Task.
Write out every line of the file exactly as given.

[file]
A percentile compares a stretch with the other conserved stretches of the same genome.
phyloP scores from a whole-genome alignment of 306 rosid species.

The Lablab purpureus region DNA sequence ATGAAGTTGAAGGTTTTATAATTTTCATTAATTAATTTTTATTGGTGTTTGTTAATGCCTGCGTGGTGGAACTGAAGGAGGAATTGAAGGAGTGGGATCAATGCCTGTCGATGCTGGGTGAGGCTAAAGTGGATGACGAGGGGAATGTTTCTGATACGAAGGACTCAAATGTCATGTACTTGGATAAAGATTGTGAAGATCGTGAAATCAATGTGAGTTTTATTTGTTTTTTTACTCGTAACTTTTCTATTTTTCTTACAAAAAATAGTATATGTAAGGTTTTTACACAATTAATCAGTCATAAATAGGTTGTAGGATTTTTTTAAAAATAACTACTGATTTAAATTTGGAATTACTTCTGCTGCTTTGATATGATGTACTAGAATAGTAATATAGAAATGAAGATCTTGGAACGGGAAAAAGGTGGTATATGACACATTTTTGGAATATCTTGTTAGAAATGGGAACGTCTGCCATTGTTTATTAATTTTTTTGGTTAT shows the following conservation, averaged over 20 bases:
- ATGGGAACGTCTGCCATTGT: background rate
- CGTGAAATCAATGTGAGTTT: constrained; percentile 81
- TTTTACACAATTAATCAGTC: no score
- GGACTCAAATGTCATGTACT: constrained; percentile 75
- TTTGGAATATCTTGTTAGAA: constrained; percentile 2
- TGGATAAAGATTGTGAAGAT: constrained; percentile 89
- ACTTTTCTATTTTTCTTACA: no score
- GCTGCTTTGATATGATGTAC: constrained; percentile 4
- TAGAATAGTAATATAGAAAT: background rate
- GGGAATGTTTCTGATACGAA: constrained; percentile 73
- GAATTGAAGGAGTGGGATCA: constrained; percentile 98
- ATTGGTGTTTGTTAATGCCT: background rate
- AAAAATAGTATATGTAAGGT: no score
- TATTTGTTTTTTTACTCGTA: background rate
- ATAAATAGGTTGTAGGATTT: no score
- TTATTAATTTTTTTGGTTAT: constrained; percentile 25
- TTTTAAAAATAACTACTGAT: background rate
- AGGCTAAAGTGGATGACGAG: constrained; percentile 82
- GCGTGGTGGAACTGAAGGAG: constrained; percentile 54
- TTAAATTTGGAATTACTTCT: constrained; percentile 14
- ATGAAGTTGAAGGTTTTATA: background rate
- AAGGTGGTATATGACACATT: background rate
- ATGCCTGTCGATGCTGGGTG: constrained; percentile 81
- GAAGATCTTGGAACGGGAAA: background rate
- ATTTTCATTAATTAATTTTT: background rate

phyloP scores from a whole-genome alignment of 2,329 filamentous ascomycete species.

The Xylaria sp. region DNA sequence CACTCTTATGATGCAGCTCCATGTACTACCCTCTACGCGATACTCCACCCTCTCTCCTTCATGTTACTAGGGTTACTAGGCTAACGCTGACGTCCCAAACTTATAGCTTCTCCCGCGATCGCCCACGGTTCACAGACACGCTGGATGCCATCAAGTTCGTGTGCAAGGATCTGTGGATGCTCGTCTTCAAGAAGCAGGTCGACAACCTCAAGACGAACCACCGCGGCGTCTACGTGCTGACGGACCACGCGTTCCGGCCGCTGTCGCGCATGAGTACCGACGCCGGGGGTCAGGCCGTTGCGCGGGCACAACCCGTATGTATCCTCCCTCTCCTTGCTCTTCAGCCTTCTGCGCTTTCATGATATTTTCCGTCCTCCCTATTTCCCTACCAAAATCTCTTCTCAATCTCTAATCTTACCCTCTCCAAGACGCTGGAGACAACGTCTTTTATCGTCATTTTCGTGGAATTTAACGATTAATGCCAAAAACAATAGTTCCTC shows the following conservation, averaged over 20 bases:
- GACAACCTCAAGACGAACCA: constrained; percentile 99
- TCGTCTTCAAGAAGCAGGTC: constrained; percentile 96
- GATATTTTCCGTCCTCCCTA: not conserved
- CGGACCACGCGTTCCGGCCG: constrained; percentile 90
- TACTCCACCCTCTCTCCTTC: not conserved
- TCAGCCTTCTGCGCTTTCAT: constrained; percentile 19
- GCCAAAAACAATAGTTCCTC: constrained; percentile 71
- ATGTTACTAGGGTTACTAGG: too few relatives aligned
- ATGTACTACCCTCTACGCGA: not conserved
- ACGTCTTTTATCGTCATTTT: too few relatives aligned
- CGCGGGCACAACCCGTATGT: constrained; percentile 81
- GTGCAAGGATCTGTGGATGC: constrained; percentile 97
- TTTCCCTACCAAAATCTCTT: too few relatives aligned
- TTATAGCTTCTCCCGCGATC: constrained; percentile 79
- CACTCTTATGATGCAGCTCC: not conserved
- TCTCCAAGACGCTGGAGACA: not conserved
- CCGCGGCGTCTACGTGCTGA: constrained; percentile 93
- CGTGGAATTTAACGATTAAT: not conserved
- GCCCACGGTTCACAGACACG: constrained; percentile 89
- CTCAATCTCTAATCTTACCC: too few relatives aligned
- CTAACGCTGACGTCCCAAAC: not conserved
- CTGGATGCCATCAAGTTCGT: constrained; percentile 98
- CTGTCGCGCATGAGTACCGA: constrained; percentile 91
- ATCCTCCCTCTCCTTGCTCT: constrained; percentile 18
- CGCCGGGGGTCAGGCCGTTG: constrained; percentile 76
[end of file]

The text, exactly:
A percentile compares a stretch with the other conserved stretches of the same genome.
phyloP scores from a whole-genome alignment of 306 rosid species.

The Lablab purpureus region DNA sequence ATGAAGTTGAAGGTTTTATAATTTTCATTAATTAATTTTTATTGGTGTTTGTTAATGCCTGCGTGGTGGAACTGAAGGAGGAATTGAAGGAGTGGGATCAATGCCTGTCGATGCTGGGTGAGGCTAAAGTGGATGACGAGGGGAATGTTTCTGATACGAAGGACTCAAATGTCATGTACTTGGATAAAGATTGTGAAGATCGTGAAATCAATGTGAGTTTTATTTGTTTTTTTACTCGTAACTTTTCTATTTTTCTTACAAAAAATAGTATATGTAAGGTTTTTACACAATTAATCAGTCATAAATAGGTTGTAGGATTTTTTTAAAAATAACTACTGATTTAAATTTGGAATTACTTCTGCTGCTTTGATATGATGTACTAGAATAGTAATATAGAAATGAAGATCTTGGAACGGGAAAAAGGTGGTATATGACACATTTTTGGAATATCTTGTTAGAAATGGGAACGTCTGCCATTGTTTATTAATTTTTTTGGTTAT shows the following conservation, averaged over 20 bases:
- ATGGGAACGTCTGCCATTGT: background rate
- CGTGAAATCAATGTGAGTTT: constrained; percentile 81
- TTTTACACAATTAATCAGTC: no score
- GGACTCAAATGTCATGTACT: constrained; percentile 75
- TTTGGAATATCTTGTTAGAA: constrained; percentile 2
- TGGATAAAGATTGTGAAGAT: constrained; percentile 89
- ACTTTTCTATTTTTCTTACA: no score
- GCTGCTTTGATATGATGTAC: constrained; percentile 4
- TAGAATAGTAATATAGAAAT: background rate
- GGGAATGTTTCTGATACGAA: constrained; percentile 73
- GAATTGAAGGAGTGGGATCA: constrained; percentile 98
- ATTGGTGTTTGTTAATGCCT: background rate
- AAAAATAGTATATGTAAGGT: no score
- TATTTGTTTTTTTACTCGTA: background rate
- ATAAATAGGTTGTAGGATTT: no score
- TTATTAATTTTTTTGGTTAT: constrained; percentile 25
- TTTTAAAAATAACTACTGAT: background rate
- AGGCTAAAGTGGATGACGAG: constrained; percentile 82
- GCGTGGTGGAACTGAAGGAG: constrained; percentile 54
- TTAAATTTGGAATTACTTCT: constrained; percentile 14
- ATGAAGTTGAAGGTTTTATA: background rate
- AAGGTGGTATATGACACATT: background rate
- ATGCCTGTCGATGCTGGGTG: constrained; percentile 81
- GAAGATCTTGGAACGGGAAA: background rate
- ATTTTCATTAATTAATTTTT: background rate

phyloP scores from a whole-genome alignment of 2,329 filamentous ascomycete species.

The Xylaria sp. region DNA sequence CACTCTTATGATGCAGCTCCATGTACTACCCTCTACGCGATACTCCACCCTCTCTCCTTCATGTTACTAGGGTTACTAGGCTAACGCTGACGTCCCAAACTTATAGCTTCTCCCGCGATCGCCCACGGTTCACAGACACGCTGGATGCCATCAAGTTCGTGTGCAAGGATCTGTGGATGCTCGTCTTCAAGAAGCAGGTCGACAACCTCAAGACGAACCACCGCGGCGTCTACGTGCTGACGGACCACGCGTTCCGGCCGCTGTCGCGCATGAGTACCGACGCCGGGGGTCAGGCCGTTGCGCGGGCACAACCCGTATGTATCCTCCCTCTCCTTGCTCTTCAGCCTTCTGCGCTTTCATGATATTTTCCGTCCTCCCTATTTCCCTACCAAAATCTCTTCTCAATCTCTAATCTTACCCTCTCCAAGACGCTGGAGACAACGTCTTTTATCGTCATTTTCGTGGAATTTAACGATTAATGCCAAAAACAATAGTTCCTC shows the following conservation, averaged over 20 bases:
- GACAACCTCAAGACGAACCA: constrained; percentile 99
- TCGTCTTCAAGAAGCAGGTC: constrained; percentile 96
- GATATTTTCCGTCCTCCCTA: not conserved
- CGGACCACGCGTTCCGGCCG: constrained; percentile 90
- TACTCCACCCTCTCTCCTTC: not conserved
- TCAGCCTTCTGCGCTTTCAT: constrained; percentile 19
- GCCAAAAACAATAGTTCCTC: constrained; percentile 71
- ATGTTACTAGGGTTACTAGG: too few relatives aligned
- ATGTACTACCCTCTACGCGA: not conserved
- ACGTCTTTTATCGTCATTTT: too few relatives aligned
- CGCGGGCACAACCCGTATGT: constrained; percentile 81
- GTGCAAGGATCTGTGGATGC: constrained; percentile 97
- TTTCCCTACCAAAATCTCTT: too few relatives aligned
- TTATAGCTTCTCCCGCGATC: constrained; percentile 79
- CACTCTTATGATGCAGCTCC: not conserved
- TCTCCAAGACGCTGGAGACA: not conserved
- CCGCGGCGTCTACGTGCTGA: constrained; percentile 93
- CGTGGAATTTAACGATTAAT: not conserved
- GCCCACGGTTCACAGACACG: constrained; percentile 89
- CTCAATCTCTAATCTTACCC: too few relatives aligned
- CTAACGCTGACGTCCCAAAC: not conserved
- CTGGATGCCATCAAGTTCGT: constrained; percentile 98
- CTGTCGCGCATGAGTACCGA: constrained; percentile 91
- ATCCTCCCTCTCCTTGCTCT: constrained; percentile 18
- CGCCGGGGGTCAGGCCGTTG: constrained; percentile 76